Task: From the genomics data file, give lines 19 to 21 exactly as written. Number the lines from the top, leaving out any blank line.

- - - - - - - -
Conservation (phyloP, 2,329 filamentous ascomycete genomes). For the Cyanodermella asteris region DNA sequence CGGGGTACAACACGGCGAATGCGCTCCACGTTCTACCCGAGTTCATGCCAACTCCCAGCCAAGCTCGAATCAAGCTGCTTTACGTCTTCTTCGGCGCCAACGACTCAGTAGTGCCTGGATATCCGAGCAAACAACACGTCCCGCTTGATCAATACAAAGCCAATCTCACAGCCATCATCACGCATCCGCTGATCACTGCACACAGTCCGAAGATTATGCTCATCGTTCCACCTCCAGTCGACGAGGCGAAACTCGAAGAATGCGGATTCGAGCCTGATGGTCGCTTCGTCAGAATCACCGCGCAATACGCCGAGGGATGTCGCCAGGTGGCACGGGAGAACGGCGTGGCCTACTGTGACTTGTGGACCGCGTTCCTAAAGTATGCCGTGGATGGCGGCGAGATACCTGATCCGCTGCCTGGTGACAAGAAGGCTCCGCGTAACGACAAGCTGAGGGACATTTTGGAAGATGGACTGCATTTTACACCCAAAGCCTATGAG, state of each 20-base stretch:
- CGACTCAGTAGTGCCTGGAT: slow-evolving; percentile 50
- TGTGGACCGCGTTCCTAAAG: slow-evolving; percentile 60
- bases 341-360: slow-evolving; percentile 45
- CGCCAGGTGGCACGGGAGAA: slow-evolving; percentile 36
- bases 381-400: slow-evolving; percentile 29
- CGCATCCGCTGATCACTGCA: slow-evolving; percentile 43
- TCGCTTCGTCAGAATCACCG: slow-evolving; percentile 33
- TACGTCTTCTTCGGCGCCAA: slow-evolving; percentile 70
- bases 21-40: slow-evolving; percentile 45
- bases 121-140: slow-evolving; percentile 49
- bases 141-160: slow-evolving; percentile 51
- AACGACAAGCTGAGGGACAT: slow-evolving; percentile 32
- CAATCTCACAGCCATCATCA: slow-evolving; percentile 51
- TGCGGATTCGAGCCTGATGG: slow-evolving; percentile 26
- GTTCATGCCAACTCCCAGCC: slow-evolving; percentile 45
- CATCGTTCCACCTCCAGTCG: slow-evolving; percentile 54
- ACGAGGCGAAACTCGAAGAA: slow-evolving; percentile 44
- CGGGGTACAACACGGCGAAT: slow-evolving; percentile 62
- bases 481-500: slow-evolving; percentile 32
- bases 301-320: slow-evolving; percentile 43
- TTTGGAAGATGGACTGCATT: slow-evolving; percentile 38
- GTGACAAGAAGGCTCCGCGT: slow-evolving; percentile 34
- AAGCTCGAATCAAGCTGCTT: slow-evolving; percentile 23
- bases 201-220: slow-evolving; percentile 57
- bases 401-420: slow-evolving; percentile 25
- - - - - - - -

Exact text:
- CGGGGTACAACACGGCGAAT: slow-evolving; percentile 62
- bases 481-500: slow-evolving; percentile 32
- bases 301-320: slow-evolving; percentile 43